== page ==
By KEVIN CONNELLY, vice president with The Graham Co.; and JAMES MARQUET, a producer
Every private equity firm hears the Siren song of the private equity specialist insurance broker at some point. The message is that if you aren't aggregating the insurance programs of your portfolio companies, you're leaving money on the table.
At first glance, the basic assertion makes sense: Drive value by leveraging collective buying power across your portfolio of companies. But a closer examination reveals a number of pitfalls and complicating factors that call into question the true effectiveness of the approach for many, if not most, portfolios.
If commercial insurance were a commodity, the opportunity to achieve cost savings through bulk buying would be significant. A portfolio of homogenous companies in terms of risk profile, size and historical losses would present a buying opportunity worth exploring, especially on certain lines of coverage such as property and umbrella.
Unfortunately, most portfolios do not consist of homogenous companies. With heterogeneous portfolio companies, every insurance program is, by definition, unique in its required terms, conditions and pricing. Likewise, every risk picture is different in terms of its exposures, size and historical losses.
The impact of this situation reveals itself in different ways. First, it is a virtual certainty that the companies with "vanilla" operations and excellent loss histories will subsidize those members of the portfolio without these positive attributes. Likewise, the difficult exposures and poor loss histories of the nonvanilla portfolio companies will negatively impact the excellent performers.
Second, there are many exposures that cannot be placed with the standard insurance markets that make sense for a portfolio play. These might include difficult products for general liability or property exposures such as coastal wind or earthquake. These restrictions are often part of reinsurance treaties that cannot be overcome by the simple application of marketing clout. The result is a need for a standalone policy to address a unique need. This begins the dilution of any leverage that might have existed in the first place.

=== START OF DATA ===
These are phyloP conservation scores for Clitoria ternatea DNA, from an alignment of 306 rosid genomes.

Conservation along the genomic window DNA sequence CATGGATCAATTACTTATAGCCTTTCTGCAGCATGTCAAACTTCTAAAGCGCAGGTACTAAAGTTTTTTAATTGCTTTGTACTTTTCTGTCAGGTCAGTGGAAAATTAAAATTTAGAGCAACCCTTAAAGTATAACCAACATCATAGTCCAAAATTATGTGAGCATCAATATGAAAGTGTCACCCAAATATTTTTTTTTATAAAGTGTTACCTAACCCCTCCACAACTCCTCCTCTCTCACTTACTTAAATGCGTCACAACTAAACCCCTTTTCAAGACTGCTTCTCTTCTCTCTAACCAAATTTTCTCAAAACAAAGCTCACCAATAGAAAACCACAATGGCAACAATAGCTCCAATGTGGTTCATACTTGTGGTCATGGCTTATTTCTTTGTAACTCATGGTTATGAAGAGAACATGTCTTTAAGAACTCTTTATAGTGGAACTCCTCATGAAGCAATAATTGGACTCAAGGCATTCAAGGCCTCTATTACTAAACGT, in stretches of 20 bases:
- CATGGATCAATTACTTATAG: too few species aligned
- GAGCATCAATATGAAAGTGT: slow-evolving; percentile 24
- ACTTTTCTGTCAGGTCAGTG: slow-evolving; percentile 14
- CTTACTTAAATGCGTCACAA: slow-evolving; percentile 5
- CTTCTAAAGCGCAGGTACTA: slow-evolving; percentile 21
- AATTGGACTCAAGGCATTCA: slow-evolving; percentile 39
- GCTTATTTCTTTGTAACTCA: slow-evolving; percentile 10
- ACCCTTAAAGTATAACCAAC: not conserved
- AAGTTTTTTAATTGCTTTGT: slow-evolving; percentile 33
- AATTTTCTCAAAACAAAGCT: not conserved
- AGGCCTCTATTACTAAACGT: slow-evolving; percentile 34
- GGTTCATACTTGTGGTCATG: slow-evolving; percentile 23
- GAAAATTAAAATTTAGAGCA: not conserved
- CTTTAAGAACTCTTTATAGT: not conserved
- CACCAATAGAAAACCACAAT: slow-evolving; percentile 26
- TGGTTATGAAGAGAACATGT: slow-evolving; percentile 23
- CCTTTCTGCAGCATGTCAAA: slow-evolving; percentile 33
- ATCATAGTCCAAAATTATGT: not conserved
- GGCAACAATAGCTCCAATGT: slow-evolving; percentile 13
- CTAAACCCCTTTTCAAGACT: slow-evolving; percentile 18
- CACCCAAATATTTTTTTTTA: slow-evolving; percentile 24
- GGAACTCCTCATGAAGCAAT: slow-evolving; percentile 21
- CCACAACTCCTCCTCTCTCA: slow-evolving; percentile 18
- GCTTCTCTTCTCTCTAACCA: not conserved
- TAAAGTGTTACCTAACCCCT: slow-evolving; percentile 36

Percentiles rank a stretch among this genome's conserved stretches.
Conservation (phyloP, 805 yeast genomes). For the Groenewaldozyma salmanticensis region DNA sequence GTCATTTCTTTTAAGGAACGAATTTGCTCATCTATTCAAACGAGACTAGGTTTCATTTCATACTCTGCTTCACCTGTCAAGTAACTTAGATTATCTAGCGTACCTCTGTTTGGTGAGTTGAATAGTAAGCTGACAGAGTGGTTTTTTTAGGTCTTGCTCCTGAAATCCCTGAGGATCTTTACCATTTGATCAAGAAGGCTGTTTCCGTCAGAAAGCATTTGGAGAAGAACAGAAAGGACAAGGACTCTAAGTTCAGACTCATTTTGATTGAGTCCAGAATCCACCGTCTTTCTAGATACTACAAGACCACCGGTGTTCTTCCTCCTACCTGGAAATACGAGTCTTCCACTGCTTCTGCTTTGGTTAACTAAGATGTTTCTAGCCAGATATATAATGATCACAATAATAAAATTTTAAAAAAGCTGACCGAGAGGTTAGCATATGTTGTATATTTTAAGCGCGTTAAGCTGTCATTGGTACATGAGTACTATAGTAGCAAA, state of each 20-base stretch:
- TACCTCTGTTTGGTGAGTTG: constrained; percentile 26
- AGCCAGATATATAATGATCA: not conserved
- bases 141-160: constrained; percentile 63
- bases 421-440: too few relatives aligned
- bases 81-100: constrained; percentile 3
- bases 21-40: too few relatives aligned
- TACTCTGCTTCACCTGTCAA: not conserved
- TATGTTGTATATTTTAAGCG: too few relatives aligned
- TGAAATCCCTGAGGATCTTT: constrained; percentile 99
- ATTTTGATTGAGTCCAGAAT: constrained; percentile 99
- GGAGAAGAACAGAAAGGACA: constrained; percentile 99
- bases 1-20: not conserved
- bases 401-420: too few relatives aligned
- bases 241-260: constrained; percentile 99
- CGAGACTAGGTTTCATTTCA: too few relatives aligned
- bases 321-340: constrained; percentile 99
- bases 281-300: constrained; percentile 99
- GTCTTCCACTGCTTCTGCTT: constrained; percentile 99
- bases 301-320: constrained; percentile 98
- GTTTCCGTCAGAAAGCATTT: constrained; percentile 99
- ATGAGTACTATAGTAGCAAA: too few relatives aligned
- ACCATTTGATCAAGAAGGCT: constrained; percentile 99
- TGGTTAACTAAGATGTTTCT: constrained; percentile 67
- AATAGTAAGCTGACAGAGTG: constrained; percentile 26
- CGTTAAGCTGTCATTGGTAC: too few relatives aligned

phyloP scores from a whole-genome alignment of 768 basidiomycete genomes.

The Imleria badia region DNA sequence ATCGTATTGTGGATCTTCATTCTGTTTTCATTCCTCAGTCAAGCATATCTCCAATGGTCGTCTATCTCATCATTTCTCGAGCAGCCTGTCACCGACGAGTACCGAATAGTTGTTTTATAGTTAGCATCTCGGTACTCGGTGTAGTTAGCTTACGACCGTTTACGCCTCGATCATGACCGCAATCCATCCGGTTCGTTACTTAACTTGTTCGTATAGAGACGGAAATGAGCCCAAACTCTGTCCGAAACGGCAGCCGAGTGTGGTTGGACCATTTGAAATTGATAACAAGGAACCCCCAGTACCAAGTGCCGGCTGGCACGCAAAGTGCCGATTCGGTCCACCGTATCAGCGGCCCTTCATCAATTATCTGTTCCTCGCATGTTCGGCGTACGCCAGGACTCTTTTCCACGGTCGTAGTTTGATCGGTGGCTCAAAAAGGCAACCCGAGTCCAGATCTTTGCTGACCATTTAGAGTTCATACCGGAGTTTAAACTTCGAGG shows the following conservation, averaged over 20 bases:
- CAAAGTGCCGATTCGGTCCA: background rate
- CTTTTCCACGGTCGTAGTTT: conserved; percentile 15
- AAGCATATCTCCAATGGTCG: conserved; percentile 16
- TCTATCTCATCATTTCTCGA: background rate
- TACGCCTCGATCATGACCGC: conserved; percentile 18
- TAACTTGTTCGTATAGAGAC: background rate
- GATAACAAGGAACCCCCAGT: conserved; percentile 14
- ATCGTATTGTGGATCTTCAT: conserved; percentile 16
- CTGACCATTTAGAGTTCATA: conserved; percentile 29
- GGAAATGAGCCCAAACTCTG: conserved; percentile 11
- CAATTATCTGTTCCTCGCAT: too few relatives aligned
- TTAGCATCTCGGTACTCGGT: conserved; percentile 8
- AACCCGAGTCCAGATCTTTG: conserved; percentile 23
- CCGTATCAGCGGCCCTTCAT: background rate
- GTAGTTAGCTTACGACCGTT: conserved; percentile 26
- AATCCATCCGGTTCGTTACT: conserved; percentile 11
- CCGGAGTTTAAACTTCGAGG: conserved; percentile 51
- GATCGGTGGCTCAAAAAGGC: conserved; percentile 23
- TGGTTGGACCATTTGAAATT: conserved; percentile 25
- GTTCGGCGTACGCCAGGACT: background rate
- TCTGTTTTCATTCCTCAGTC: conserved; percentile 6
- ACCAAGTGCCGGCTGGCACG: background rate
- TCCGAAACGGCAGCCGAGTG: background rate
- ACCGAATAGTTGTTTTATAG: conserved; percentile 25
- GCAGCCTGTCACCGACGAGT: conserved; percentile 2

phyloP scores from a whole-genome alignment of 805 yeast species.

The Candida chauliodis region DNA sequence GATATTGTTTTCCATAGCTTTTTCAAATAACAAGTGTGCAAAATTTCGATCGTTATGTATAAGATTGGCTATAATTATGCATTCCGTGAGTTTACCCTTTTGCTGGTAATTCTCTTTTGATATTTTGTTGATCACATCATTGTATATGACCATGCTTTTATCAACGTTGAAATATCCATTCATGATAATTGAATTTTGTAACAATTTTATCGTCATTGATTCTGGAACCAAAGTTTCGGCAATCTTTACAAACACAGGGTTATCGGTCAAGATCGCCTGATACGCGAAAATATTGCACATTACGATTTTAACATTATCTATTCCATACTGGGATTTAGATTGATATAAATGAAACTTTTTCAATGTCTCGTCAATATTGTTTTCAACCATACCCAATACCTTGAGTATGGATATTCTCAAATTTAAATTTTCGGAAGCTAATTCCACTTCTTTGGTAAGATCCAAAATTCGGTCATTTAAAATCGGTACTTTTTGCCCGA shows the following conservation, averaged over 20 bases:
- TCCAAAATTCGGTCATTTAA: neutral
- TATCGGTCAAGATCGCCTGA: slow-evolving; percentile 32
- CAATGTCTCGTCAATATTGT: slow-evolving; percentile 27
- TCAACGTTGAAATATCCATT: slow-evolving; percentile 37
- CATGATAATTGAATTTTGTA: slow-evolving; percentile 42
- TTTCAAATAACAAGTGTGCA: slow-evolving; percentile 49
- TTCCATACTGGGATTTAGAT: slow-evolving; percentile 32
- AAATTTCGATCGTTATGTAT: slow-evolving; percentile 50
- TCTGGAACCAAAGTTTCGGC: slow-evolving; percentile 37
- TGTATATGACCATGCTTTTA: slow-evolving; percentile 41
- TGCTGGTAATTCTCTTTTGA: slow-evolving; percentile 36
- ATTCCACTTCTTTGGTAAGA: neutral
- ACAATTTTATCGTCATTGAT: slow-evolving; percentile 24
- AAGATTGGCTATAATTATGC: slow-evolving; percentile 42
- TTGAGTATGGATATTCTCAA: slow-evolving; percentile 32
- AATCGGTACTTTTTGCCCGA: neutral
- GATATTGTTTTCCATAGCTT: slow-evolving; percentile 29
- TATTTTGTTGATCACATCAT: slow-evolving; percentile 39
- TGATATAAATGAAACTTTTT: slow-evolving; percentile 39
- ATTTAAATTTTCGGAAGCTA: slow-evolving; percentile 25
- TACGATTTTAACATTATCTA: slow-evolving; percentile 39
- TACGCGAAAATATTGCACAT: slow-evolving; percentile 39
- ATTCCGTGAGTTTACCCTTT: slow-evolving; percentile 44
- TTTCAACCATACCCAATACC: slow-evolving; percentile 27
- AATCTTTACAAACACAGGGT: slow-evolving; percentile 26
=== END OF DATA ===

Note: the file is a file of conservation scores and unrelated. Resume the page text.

A difficulty related to the aforementioned pertains to the impact of aggregation on effective insurance marketing.
Attempting to find a single insurance carrier or group of carriers to write the coverage for 10 dissimilar portfolio companies will necessarily entail eliminating from consideration insurers that might only be willing to write one or two companies or lines of coverage.
What if the eliminated insurers are that year's hot markets that will provide quotes at 25 percent below market rates? As every insurance broker knows, those markets are often available, and the trick is to find them. If your program is such that marketing is limited to four or five of the megainsurers, you'll never find the most aggressive players.
We recently encountered this exact situation during the placement of a directors' and officers' liability policy for an individual portfolio company. The general partner presented the portfolio company with a quote as part of a program that would include all of the other portfolio companies. The quote seemed aggressive, a 10 percent discount from the expiring cost. However, we had procured a renewal quote that was 25 percent less than the expiring cost. This quote was provided through an insurance company that, for various reasons, would not have entertained writing a policy for the entire portfolio.
Compounding this is that insurance for the "problem" members of the portfolio is the area where these extremely aggressive carriers are often most effective. So it's possible to end up with the highest-quality members of a group-buying situation being dragged down by the inclusion of the more difficult risks and at the same time taking the hot or specialty markets that would be perfect for the tougher risks out of play. The result: Higher costs for both.
Additionally, lender-required Standard & Poor's ratings of insurance companies across a portfolio may be dissimilar. This could create a situation in which the carrier most willing to provide excellent pricing and coverage could be knocked out of consideration because its S&P rating is unacceptable to a single portfolio company.
WILL YOUR PROGRAM HOLD UP?
The nature of a private equity portfolio is that companies are not held forever. From an insurance standpoint, what happens when you sell the company that is your star performer? The impact on the remaining companies could be significant.